Andrew Patterson, senior economist at Vanguard echoed the confusing nature of the report: "A mixed report with strong headline payroll numbers but falling wages. Not much in the way of firm evidence for the Fed to base their 25 v 50 bps decision at the next meeting on," he wrote.

Given the befuddling report, Patterson said, he expects more focus and importance will be placed on next Thursday's CPI inflation report.  

10:00 a.m. ET, January 6, 2023

Jobs report is 'great news' and lower monthly gains are 'appropriate,' Biden says

From CNN's Betsy Klein

President Joe Biden reacted to the better-than-expected December jobs report Friday, calling the job growth “great news” and “more evidence that my economic plan is working” as he reiterated that there is still more work to be done on inflation. 

“Today’s report is great news for our economy and more evidence that my economic plan is working. The unemployment rate is the lowest in 50 years. We have just finished the two strongest years of job growth in history. And we are seeing a transition to steady and stable growth that I have been talking about for months,” Biden said in a statement. 

He pointed to the slowing in job creation as “appropriate.”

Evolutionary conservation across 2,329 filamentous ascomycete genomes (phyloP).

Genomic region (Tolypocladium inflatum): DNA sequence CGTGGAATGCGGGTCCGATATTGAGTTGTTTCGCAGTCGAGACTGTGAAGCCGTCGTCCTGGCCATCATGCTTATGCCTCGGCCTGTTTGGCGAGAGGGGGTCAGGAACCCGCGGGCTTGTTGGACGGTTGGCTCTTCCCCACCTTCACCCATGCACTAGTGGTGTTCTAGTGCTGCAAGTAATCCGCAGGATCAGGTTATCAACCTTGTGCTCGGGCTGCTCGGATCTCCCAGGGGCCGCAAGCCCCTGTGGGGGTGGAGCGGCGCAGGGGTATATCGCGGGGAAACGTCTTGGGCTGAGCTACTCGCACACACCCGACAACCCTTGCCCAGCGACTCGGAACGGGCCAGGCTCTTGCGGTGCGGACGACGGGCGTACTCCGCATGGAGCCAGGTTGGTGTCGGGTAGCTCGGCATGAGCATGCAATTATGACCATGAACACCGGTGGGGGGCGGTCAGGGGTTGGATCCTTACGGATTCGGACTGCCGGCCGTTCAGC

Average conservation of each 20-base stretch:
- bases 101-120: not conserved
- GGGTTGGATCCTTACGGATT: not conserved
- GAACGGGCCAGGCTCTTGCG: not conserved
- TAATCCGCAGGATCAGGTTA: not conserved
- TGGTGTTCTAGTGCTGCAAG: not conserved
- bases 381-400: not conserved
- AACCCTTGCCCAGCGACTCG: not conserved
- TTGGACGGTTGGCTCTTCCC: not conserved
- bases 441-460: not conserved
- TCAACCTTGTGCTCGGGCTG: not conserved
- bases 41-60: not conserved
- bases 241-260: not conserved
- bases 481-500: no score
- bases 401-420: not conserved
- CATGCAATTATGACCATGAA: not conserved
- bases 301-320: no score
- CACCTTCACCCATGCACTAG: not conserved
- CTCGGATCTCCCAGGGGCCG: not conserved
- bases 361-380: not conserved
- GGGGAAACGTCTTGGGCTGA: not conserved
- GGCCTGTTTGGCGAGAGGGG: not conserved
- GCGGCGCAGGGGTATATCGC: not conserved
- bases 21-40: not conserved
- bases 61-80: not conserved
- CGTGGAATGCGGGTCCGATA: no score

“At the same time, average monthly job gains have come down from over 600,000 a month at the end of last year to closer to 200,000 a month. This moderation in job growth is appropriate, and we should expect it to continue in the months ahead, even as we maintain resilience in our labor market recovery,” he said. 

But, Biden added, “We have more work to do, and we may face setbacks along the way, but it is clear that my economic strategy of growing the economy from the bottom up and middle out is working. And we are just getting started.”

9:53 a.m. ET, January 6, 2023

Wall Street euphoria about jobs may be overdone

From CNN Business' Paul R. La Monica

Cue the theme song from "Curb Your Enthusiasm." One market strategist thinks investors are WAY too excited about the December jobs report.

Principal Asset Management chief global strategist Seema Shah thinks that even though "expectations for a soft landing in the economy have likely been boosted in light of today’s jobs report," that is probably the wrong take.

Shah argued in a report that "with the unemployment rate back to the historic low of 3.5%, how realistic is it to expect wage growth to move meaningfully lower?"

In other words, labor conditions are still tight and companies are going to have to keep paying more in compensation to attract talent.

With that in mind, she thinks the Fed "will likely be skeptical" and "that there is still so much work ahead of them." Shah said that short-term interest rates, currently in a range of 4.25% to 4.5%, "are set to rise above 5% within just a few months."